I think, perhaps, that much of this sense of entitlement is rooted in
the fact that magazine or newspaper packages conceal the popularity of
each item within – people have to buy the whole package, and it’s hard
to determine what they read and what they don’t. (Market research is
great for telling you what people think they should like, not what they
And so we merrily assume, on a subconscious level at least, that our
audience is actually a big chunk of the thousands of readers who pick
up our titles. (Although some, as Angus pointed out,
might assume that people are reading everybody else’s stuff. And as a journalist who has occasionally lacked self-confidence, I can identify with that.) This assumption is challenged by the web, which is one reason some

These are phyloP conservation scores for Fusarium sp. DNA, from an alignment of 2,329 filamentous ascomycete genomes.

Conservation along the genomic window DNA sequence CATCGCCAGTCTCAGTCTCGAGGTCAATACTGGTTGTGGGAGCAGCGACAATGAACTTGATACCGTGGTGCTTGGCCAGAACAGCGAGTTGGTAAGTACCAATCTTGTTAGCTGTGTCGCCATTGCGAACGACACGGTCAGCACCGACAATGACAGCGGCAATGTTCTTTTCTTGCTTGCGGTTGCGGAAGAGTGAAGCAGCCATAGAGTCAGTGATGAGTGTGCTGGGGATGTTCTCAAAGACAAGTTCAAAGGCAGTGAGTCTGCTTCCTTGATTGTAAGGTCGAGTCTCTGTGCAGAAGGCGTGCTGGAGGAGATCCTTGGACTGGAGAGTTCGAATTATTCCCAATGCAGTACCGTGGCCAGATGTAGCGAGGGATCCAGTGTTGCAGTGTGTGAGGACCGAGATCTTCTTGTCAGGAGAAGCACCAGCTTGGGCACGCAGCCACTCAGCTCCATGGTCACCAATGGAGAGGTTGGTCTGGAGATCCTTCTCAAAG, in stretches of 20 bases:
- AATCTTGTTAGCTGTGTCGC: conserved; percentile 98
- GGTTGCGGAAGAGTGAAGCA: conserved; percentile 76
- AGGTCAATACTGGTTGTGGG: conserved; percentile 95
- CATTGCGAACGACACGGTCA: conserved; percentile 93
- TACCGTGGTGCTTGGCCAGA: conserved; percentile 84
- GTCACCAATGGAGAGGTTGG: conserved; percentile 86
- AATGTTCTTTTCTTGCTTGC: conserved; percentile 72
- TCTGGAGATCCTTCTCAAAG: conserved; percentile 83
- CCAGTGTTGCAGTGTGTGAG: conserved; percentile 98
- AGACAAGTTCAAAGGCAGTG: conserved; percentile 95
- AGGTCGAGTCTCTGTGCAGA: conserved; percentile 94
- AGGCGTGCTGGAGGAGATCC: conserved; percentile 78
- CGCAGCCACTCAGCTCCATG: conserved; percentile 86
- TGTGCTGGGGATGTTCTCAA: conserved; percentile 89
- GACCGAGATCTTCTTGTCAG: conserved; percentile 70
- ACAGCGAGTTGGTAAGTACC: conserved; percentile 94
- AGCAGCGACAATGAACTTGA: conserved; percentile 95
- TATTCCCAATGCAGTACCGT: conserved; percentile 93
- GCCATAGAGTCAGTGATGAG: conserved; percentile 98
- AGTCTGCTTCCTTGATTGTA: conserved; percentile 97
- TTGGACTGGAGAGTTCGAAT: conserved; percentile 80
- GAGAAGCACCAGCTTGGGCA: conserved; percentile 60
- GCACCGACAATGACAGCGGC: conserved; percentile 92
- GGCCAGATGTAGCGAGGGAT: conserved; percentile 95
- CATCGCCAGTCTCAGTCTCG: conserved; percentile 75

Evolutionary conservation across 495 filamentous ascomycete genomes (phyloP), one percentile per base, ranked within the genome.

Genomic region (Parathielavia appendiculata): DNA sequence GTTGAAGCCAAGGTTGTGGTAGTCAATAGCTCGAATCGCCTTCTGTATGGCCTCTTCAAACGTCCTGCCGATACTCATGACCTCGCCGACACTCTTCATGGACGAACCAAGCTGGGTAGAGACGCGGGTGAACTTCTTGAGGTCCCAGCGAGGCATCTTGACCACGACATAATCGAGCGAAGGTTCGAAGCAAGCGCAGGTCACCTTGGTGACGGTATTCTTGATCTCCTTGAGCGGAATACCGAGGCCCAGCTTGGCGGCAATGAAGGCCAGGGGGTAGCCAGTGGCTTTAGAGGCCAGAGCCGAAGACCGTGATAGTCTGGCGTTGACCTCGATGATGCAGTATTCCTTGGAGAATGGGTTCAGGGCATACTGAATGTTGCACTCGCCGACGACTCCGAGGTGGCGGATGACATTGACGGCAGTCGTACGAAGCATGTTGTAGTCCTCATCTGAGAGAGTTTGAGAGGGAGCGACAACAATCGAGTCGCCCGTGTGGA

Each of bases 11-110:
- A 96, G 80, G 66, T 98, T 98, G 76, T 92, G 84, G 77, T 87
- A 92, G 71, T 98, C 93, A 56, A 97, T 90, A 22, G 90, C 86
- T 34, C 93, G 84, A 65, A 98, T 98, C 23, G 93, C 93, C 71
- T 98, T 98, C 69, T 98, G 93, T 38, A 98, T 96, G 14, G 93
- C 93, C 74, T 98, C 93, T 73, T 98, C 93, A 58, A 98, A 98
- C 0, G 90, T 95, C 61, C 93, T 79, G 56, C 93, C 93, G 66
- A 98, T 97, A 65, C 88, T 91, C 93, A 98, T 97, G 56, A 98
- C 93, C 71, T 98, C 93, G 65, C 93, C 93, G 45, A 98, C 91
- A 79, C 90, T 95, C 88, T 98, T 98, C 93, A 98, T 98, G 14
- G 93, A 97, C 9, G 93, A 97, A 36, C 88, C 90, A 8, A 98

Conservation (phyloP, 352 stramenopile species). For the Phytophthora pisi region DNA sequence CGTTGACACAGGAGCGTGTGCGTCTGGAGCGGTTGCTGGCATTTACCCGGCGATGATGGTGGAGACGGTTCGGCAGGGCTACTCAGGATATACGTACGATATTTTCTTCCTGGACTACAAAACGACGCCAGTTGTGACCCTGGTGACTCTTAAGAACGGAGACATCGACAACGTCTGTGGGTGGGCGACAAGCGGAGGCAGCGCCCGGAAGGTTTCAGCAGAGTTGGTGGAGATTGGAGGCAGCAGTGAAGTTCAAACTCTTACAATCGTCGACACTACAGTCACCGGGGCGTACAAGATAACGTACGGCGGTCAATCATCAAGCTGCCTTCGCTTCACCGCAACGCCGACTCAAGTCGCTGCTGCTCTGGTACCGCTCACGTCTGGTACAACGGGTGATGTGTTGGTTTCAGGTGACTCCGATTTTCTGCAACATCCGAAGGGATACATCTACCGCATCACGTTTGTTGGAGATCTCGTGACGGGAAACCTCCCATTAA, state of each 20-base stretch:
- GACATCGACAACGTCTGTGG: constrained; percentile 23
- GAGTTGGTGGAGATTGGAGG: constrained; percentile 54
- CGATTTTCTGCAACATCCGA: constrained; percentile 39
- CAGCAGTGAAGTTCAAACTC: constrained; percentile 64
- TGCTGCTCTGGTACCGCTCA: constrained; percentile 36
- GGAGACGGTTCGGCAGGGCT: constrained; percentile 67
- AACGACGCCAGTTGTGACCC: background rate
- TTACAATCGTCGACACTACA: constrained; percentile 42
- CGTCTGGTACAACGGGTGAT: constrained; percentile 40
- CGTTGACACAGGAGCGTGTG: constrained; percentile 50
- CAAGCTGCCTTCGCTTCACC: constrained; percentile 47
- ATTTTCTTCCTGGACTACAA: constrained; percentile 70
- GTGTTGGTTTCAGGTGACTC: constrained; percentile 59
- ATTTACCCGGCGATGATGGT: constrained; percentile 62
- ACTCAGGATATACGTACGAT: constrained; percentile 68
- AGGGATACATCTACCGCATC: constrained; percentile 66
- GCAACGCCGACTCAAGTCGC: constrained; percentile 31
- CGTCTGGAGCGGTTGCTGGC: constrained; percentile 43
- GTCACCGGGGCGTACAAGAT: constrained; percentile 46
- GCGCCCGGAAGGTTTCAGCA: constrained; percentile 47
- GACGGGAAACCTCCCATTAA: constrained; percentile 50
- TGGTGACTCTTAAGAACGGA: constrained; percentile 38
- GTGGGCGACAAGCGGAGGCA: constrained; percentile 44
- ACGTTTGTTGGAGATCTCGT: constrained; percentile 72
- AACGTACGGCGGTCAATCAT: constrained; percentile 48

journalists get very, very twitchy indeed when you start talking about
page impressions – a point Peter Houston made in this morning’s discussion.
This, though, is an inevitable consequence of the atomisation of
content that the web brings. We might still be building websites, but
people interact with those sites one page at a time. That’s the nature
of the web – any page can link to any page, and people’s reliance on
search for navigation means that the home pages we build and the
navigation structures we try to impose on our sites are, to say the
Each piece of content on the web lives on its own, freed from the
constraints of the “package”. And that can be frightening and
liberating. And we need to figure out ways of building audiences one page at a time.
(This has turned into quite a long post, given that had “didn’t have much to add”, hasn’t it?)
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